With its remarkable views, numerous species of wildlife, lush vegetation and wide range of recreational opportunities, the scenic corridor we know as the Courtney Campbell Parkway is more than a highway. The 9.9-mile stretch that runs at sea level along Old Tampa Bay is an area icon. It doesn't just connect Tampa with Clearwater. It links present-day Tampa Bay with yesteryear. Opened June 28, 1934, 75 years ago this Sunday, to much fanfare, the parkway is quintessential Tampa Bay.
The parkway was initially known as the Davis Causeway in honor of Ben T. Davis, the man responsible for building it. A direct descendent of Confederate President Jefferson Davis, he was the first engineering graduate from the University of New Mexico but made his money in Texas cattle. Not long after moving to this area, Davis decided to construct a stretch that would cut 10 miles from the Tampa-to-Clearwater Beach route. (Only the Gandy Bridge existed at the time.) In 1927, he put down $1.5 million to begin dredging and filling the causeway, and seven years later, it was completed. During World War II, the federal government paid about $1 million to transfer ownership to the state. And in 1948, Davis Causeway was renamed to honor Courtney Campbell, a state road department member instrumental in bringing major repairs and beautification to the parkway. A Clearwater Beach resident, Campbell became a U.S. congressman. Today, a recreation area on the parkway's Hillsborough side is named after Davis, who died in 1946.
The picturesque causeway became the 14th parkway selected to the Florida Scenic Highways Program by the Department of Transportation four years ago, joining the likes of A1A Ocean Shore Scenic Highway in Flagler County and the Florida Keys Scenic Highway.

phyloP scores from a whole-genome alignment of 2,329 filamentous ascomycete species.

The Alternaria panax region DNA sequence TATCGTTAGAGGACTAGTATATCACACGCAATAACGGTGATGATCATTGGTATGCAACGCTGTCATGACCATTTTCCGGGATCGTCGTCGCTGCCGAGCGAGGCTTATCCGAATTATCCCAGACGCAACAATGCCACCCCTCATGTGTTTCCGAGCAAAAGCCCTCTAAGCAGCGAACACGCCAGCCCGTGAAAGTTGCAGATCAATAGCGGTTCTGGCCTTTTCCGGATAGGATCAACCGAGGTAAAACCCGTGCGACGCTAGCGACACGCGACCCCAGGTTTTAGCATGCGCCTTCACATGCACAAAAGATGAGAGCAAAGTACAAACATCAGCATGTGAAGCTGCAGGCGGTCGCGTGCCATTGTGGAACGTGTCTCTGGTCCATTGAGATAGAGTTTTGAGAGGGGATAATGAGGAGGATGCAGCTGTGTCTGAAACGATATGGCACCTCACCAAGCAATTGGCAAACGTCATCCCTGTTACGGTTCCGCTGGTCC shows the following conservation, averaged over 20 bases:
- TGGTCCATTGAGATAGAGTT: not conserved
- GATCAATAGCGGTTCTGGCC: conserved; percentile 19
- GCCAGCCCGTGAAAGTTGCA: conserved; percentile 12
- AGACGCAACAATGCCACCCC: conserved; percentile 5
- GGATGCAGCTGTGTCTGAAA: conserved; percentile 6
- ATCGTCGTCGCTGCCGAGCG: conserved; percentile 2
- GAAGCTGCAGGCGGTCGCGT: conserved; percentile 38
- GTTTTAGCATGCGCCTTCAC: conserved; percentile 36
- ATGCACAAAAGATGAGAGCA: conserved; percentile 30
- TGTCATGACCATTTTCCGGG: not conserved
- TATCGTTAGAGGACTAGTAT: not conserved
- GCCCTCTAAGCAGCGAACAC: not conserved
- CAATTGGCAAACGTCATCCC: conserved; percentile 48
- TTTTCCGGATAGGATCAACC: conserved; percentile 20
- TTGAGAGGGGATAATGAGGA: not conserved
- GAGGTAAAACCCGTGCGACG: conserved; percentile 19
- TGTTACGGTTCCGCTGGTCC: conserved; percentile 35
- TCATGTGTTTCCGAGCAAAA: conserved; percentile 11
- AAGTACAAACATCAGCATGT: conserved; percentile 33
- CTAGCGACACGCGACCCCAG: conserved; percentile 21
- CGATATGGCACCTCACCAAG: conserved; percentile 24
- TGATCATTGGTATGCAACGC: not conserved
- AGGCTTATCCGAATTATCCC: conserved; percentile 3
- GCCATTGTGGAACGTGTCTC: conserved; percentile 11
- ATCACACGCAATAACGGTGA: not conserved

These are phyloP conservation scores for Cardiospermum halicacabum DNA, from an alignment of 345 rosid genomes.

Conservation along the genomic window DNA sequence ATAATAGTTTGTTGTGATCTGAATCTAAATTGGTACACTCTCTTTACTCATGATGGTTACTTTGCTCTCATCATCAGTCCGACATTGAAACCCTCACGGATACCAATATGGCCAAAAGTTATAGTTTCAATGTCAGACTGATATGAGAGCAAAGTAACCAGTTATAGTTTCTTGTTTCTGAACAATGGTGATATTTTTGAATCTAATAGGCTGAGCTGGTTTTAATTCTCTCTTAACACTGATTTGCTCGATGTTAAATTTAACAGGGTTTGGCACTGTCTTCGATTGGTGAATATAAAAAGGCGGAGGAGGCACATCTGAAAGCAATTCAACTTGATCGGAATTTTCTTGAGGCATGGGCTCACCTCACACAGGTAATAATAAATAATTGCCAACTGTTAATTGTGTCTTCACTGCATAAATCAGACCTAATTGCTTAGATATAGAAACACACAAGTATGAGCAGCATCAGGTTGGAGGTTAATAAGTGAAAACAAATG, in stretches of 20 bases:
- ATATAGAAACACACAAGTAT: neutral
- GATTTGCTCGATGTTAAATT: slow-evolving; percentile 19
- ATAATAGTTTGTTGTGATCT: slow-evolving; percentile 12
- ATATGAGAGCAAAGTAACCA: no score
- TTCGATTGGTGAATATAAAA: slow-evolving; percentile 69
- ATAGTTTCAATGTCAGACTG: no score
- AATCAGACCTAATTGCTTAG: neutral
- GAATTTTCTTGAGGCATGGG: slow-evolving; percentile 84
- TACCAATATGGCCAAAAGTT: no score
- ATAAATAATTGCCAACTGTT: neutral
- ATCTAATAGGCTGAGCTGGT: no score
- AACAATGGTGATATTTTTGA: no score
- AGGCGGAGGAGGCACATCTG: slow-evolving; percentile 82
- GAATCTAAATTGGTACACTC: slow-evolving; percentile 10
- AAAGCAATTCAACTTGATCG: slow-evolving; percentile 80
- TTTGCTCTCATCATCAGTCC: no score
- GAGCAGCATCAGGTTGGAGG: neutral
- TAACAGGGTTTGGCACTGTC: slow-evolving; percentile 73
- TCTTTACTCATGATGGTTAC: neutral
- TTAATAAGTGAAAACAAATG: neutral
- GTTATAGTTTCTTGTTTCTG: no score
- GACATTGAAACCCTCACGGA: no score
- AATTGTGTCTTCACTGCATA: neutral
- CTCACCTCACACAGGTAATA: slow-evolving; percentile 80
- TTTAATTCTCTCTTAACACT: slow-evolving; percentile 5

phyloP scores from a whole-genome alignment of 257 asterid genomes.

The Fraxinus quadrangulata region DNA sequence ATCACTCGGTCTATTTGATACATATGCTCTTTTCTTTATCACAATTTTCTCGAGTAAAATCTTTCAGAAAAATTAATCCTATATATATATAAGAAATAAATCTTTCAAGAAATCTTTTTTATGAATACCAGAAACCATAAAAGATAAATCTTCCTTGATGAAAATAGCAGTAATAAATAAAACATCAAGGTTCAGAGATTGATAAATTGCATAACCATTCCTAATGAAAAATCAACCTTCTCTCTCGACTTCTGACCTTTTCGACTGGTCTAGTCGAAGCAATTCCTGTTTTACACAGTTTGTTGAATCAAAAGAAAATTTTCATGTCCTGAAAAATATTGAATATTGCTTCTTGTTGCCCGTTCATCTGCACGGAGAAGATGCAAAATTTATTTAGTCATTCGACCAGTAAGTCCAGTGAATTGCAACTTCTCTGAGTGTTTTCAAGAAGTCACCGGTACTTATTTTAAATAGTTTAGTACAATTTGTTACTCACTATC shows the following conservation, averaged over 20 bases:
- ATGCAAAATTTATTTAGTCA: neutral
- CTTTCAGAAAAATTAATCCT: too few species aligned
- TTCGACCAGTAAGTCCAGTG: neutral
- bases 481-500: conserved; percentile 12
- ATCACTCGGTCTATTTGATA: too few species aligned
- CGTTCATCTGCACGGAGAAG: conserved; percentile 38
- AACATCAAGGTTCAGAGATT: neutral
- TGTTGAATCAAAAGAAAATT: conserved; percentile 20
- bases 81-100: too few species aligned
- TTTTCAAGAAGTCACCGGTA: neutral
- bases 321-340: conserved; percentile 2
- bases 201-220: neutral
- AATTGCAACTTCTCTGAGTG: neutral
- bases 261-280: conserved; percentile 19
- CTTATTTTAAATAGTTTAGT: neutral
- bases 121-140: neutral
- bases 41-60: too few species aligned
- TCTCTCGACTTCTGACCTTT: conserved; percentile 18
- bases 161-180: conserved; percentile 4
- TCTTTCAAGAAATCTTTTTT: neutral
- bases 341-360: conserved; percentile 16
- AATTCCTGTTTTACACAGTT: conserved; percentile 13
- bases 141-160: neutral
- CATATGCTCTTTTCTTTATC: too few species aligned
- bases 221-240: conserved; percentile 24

An on-site celebration Thursday will mark the parkway's 75th anniversary. A reinstalled historical marker will be unveiled, and Gov. Charlie Crist is among the invited guests. For information, visit www.courtneycampbell.org.
•There was no speed limit when it first opened.
•At one time, Davis and his family lived in an apartment above the tollhouse on the causeway's Pinellas side.
•Because of its high number of accidents in the 1970s and '80s, the stretch earned dubious nicknames such as "Suicide Alley" and "Death Trap."
•The parkway has undergone various construction projects through the years, including multiple widenings and the addition in the late 1980s of a much-needed barrier wall to the center of the road.
•In 1935, a storm damaged the causeway so badly it had to be closed for three months.
By the numbers
24 feet Width of the actual roadway when it opened.
25 cents Original cost for a car and its driver to use the roadway. (It was a nickel more for each additional passenger.)
237 Accidents in 1981, an average of one every 36 hours.
50,000-plus Vehicles that cross the parkway daily.
6 million Approximate amount of cubic yards of sand dredged from the bay during construction.